Code Recipes aren’t designed for traffic so it’s not surprising that they underperform. It’s good to have content that increases customer retention. And it sets Paid Memberships Pro apart from their competitors.

Webinars, Release Notes, and Add Ons

The next couple categories are Webinars, Release Notes, and Add Ons. The webinar category is the only one of these three designed to bring in traffic—but it is really dual purpose. We also want to answer customers' questions in the Q&A. And it’s primarily existing customers who view our webinars live. 

Release notes are just notes about the latest release of PMPro. And our Add On posts announce new Add Ons or cover current Add Ons more in depth. 

Webinar, release notes, and add on post traffic
Traffic from webinars, release notes, and add ons underperformed

These three categories account for 42 posts out of the 175 and almost all of them underperform. Only 4 posts break the trendline. And those were almost all release notes posts about security releases or included some bug that users googled to find the post. These posts are certainly useful in the short term when there are bugs but that’s pretty much all the utility they have.

General, Customer Showcases, and FAQs

Okay so take out the Webinar, Release Notes, Add Ons, and Code Recipe categories which all under performed. We’re left with content that falls into categories of General, Customer Showcases, and FAQs—which did quite well.

General, Customer Showcases, and FAQs all did quite well traffic wise.
General, Customer Showcases, and FAQs all did well traffic-wise

There are 84 posts in these categories of which 31 are above average. 📈 These are by far the best performing posts so far. Almost half do better than average and almost all of the home runs are in these categories.

This is where I experimented most with content. We tried:

We really did try a lot of things and I was surprised by the success of some of these. The membership site ideas was a predictable hit, while the dating article in February still surprises me.

What To Do Moving Forward

When you’re creating content you have to wait 6, 12, or 18 months for it to have ample time to attract links, social posts, and write ups. Only after months is it worth collecting the data to see if the content resonated.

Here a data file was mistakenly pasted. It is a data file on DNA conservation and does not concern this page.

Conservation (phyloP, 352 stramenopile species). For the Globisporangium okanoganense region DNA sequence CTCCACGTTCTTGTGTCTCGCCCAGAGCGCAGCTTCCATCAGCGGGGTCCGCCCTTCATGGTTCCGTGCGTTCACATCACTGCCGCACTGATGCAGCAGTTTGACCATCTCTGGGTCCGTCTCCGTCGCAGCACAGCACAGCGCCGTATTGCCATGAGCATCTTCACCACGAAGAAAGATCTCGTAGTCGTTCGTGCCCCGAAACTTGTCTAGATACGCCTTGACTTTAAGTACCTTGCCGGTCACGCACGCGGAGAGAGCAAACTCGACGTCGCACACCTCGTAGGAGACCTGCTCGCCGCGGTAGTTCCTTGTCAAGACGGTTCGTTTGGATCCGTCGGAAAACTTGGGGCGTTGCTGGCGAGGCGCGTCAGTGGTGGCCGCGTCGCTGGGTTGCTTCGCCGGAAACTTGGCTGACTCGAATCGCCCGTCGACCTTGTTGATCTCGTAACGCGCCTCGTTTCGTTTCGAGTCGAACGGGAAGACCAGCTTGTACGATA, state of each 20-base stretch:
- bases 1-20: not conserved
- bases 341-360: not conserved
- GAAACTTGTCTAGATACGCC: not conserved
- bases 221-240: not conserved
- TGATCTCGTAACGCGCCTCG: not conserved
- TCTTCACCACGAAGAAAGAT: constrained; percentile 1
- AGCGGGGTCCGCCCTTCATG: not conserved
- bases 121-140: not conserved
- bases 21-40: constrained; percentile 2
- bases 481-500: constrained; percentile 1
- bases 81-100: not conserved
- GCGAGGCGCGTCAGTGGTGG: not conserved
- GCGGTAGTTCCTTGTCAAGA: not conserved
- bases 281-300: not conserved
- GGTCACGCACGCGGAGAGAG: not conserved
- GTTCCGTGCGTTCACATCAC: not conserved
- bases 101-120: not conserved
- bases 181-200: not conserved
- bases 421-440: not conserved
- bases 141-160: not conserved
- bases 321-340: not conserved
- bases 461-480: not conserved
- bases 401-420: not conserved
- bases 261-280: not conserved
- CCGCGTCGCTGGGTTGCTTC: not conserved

Now that enough time has passed I’d make a couple of changes about content at PMPro:

  • Stop doing webinars. They take way too much organizing time and don’t beat the average post. Instead, I would spend that time finding case study clients and writing up those stories. They are all above average posts and help future users trust PMPro
  • Write more industry topics and less about PMPro specifically. Most of the top 10 articles were industry topics. I would cover more industry jargon like memberships vs subscriptions, or more tricky topics like how to run a sale for membership sites
  • Increase refreshes to 20% (up from 7%). We had a lot of home runs in the last 18 months. Most of them could use a yearly refresh to keep the traffic flowing.
  • Combine some of the under performing Release Notes posts. That content is already on GitHub and in full. Instead of having a separate post for 2.10.1, 2.10.2, … 2.10.9, (and on and on) I would condense them down to one post for 2.10. You can probably cut 90% of the release posts and still link to GitHub or for the full information. It would make the site less dense and help users find human readable content. 😀

Wrap Up

If you’re looking for a content audit or help auditing your content hit me up. I love digging into the numbers and helping people uncover meaningful data from all of the noise.

And I love helping businesses become more efficient. Why waste time making content no one will see? I want to help you double down on the content that everyone is looking at.